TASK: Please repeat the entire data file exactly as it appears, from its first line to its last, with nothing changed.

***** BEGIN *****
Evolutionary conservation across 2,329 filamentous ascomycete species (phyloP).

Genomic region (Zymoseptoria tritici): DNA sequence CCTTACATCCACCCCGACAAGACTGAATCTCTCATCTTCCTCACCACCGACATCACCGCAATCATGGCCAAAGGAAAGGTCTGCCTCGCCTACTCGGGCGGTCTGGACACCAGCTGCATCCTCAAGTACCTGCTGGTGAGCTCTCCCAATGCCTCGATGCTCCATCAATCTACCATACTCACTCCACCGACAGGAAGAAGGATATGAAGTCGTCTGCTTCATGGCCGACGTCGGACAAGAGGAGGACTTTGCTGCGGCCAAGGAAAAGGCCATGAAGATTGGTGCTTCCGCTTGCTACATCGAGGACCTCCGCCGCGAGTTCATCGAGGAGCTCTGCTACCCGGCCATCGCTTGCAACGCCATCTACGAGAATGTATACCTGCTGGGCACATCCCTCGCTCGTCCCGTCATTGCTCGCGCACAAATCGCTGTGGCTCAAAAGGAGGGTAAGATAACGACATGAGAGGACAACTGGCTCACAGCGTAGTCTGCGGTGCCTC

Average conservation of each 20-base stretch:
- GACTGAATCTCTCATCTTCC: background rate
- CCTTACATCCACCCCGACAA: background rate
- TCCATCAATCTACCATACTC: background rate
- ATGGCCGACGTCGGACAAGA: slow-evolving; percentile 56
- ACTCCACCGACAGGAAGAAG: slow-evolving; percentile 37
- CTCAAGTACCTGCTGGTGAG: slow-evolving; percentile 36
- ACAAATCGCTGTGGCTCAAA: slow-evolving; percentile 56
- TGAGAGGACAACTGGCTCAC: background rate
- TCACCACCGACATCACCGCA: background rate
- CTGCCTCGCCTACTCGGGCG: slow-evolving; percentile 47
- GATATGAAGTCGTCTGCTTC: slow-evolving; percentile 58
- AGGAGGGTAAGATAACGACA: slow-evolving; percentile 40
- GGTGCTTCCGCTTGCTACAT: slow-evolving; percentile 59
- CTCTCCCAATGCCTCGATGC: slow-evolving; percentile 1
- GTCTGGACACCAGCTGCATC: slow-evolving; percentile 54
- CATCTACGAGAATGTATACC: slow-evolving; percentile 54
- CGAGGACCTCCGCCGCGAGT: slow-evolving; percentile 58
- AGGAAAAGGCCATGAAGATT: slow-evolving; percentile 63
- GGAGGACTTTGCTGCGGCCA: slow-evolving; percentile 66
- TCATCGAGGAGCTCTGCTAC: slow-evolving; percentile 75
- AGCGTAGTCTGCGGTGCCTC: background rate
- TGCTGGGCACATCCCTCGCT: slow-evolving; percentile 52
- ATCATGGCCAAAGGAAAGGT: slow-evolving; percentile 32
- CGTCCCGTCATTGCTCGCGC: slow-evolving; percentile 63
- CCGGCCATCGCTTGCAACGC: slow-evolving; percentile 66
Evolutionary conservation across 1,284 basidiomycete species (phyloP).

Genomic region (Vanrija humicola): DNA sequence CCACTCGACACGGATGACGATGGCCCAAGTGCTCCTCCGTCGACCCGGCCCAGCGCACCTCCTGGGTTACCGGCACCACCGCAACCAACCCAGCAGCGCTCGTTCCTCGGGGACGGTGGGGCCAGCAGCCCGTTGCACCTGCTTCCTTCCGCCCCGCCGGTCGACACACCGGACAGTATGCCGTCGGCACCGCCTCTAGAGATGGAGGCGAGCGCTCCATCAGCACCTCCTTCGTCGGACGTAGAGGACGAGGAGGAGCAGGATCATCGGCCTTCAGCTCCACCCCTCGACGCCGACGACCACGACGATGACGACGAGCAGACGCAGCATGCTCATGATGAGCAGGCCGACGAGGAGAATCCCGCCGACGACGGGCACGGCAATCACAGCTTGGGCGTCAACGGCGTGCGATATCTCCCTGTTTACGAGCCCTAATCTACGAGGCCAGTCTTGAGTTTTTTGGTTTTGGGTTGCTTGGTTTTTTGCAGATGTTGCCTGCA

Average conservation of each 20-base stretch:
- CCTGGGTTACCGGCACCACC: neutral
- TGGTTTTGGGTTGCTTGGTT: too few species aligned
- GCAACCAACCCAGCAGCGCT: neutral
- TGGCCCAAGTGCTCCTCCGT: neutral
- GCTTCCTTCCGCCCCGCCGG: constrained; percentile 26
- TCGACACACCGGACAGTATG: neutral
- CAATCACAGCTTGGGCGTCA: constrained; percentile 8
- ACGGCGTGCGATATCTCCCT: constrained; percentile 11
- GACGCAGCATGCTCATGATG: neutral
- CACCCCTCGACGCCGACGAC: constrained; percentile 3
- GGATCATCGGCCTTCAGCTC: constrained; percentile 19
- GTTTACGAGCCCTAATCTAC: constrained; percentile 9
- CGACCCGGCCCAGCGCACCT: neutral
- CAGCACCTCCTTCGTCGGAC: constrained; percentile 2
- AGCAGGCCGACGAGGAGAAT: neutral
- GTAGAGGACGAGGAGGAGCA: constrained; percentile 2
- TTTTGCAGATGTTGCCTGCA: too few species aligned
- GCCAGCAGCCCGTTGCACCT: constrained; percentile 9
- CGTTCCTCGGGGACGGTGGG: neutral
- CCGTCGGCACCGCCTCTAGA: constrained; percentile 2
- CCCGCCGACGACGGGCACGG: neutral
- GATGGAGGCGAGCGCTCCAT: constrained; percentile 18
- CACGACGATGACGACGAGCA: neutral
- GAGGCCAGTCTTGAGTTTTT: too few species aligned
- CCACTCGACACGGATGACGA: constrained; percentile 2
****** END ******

Evolutionary conservation across 2,329 filamentous ascomycete species (phyloP).

Genomic region (Zymoseptoria tritici): DNA sequence CCTTACATCCACCCCGACAAGACTGAATCTCTCATCTTCCTCACCACCGACATCACCGCAATCATGGCCAAAGGAAAGGTCTGCCTCGCCTACTCGGGCGGTCTGGACACCAGCTGCATCCTCAAGTACCTGCTGGTGAGCTCTCCCAATGCCTCGATGCTCCATCAATCTACCATACTCACTCCACCGACAGGAAGAAGGATATGAAGTCGTCTGCTTCATGGCCGACGTCGGACAAGAGGAGGACTTTGCTGCGGCCAAGGAAAAGGCCATGAAGATTGGTGCTTCCGCTTGCTACATCGAGGACCTCCGCCGCGAGTTCATCGAGGAGCTCTGCTACCCGGCCATCGCTTGCAACGCCATCTACGAGAATGTATACCTGCTGGGCACATCCCTCGCTCGTCCCGTCATTGCTCGCGCACAAATCGCTGTGGCTCAAAAGGAGGGTAAGATAACGACATGAGAGGACAACTGGCTCACAGCGTAGTCTGCGGTGCCTC

Average conservation of each 20-base stretch:
- GACTGAATCTCTCATCTTCC: background rate
- CCTTACATCCACCCCGACAA: background rate
- TCCATCAATCTACCATACTC: background rate
- ATGGCCGACGTCGGACAAGA: slow-evolving; percentile 56
- ACTCCACCGACAGGAAGAAG: slow-evolving; percentile 37
- CTCAAGTACCTGCTGGTGAG: slow-evolving; percentile 36
- ACAAATCGCTGTGGCTCAAA: slow-evolving; percentile 56
- TGAGAGGACAACTGGCTCAC: background rate
- TCACCACCGACATCACCGCA: background rate
- CTGCCTCGCCTACTCGGGCG: slow-evolving; percentile 47
- GATATGAAGTCGTCTGCTTC: slow-evolving; percentile 58
- AGGAGGGTAAGATAACGACA: slow-evolving; percentile 40
- GGTGCTTCCGCTTGCTACAT: slow-evolving; percentile 59
- CTCTCCCAATGCCTCGATGC: slow-evolving; percentile 1
- GTCTGGACACCAGCTGCATC: slow-evolving; percentile 54
- CATCTACGAGAATGTATACC: slow-evolving; percentile 54
- CGAGGACCTCCGCCGCGAGT: slow-evolving; percentile 58
- AGGAAAAGGCCATGAAGATT: slow-evolving; percentile 63
- GGAGGACTTTGCTGCGGCCA: slow-evolving; percentile 66
- TCATCGAGGAGCTCTGCTAC: slow-evolving; percentile 75
- AGCGTAGTCTGCGGTGCCTC: background rate
- TGCTGGGCACATCCCTCGCT: slow-evolving; percentile 52
- ATCATGGCCAAAGGAAAGGT: slow-evolving; percentile 32
- CGTCCCGTCATTGCTCGCGC: slow-evolving; percentile 63
- CCGGCCATCGCTTGCAACGC: slow-evolving; percentile 66
Evolutionary conservation across 1,284 basidiomycete species (phyloP).

Genomic region (Vanrija humicola): DNA sequence CCACTCGACACGGATGACGATGGCCCAAGTGCTCCTCCGTCGACCCGGCCCAGCGCACCTCCTGGGTTACCGGCACCACCGCAACCAACCCAGCAGCGCTCGTTCCTCGGGGACGGTGGGGCCAGCAGCCCGTTGCACCTGCTTCCTTCCGCCCCGCCGGTCGACACACCGGACAGTATGCCGTCGGCACCGCCTCTAGAGATGGAGGCGAGCGCTCCATCAGCACCTCCTTCGTCGGACGTAGAGGACGAGGAGGAGCAGGATCATCGGCCTTCAGCTCCACCCCTCGACGCCGACGACCACGACGATGACGACGAGCAGACGCAGCATGCTCATGATGAGCAGGCCGACGAGGAGAATCCCGCCGACGACGGGCACGGCAATCACAGCTTGGGCGTCAACGGCGTGCGATATCTCCCTGTTTACGAGCCCTAATCTACGAGGCCAGTCTTGAGTTTTTTGGTTTTGGGTTGCTTGGTTTTTTGCAGATGTTGCCTGCA

Average conservation of each 20-base stretch:
- CCTGGGTTACCGGCACCACC: neutral
- TGGTTTTGGGTTGCTTGGTT: too few species aligned
- GCAACCAACCCAGCAGCGCT: neutral
- TGGCCCAAGTGCTCCTCCGT: neutral
- GCTTCCTTCCGCCCCGCCGG: constrained; percentile 26
- TCGACACACCGGACAGTATG: neutral
- CAATCACAGCTTGGGCGTCA: constrained; percentile 8
- ACGGCGTGCGATATCTCCCT: constrained; percentile 11
- GACGCAGCATGCTCATGATG: neutral
- CACCCCTCGACGCCGACGAC: constrained; percentile 3
- GGATCATCGGCCTTCAGCTC: constrained; percentile 19
- GTTTACGAGCCCTAATCTAC: constrained; percentile 9
- CGACCCGGCCCAGCGCACCT: neutral
- CAGCACCTCCTTCGTCGGAC: constrained; percentile 2
- AGCAGGCCGACGAGGAGAAT: neutral
- GTAGAGGACGAGGAGGAGCA: constrained; percentile 2
- TTTTGCAGATGTTGCCTGCA: too few species aligned
- GCCAGCAGCCCGTTGCACCT: constrained; percentile 9
- CGTTCCTCGGGGACGGTGGG: neutral
- CCGTCGGCACCGCCTCTAGA: constrained; percentile 2
- CCCGCCGACGACGGGCACGG: neutral
- GATGGAGGCGAGCGCTCCAT: constrained; percentile 18
- CACGACGATGACGACGAGCA: neutral
- GAGGCCAGTCTTGAGTTTTT: too few species aligned
- CCACTCGACACGGATGACGA: constrained; percentile 2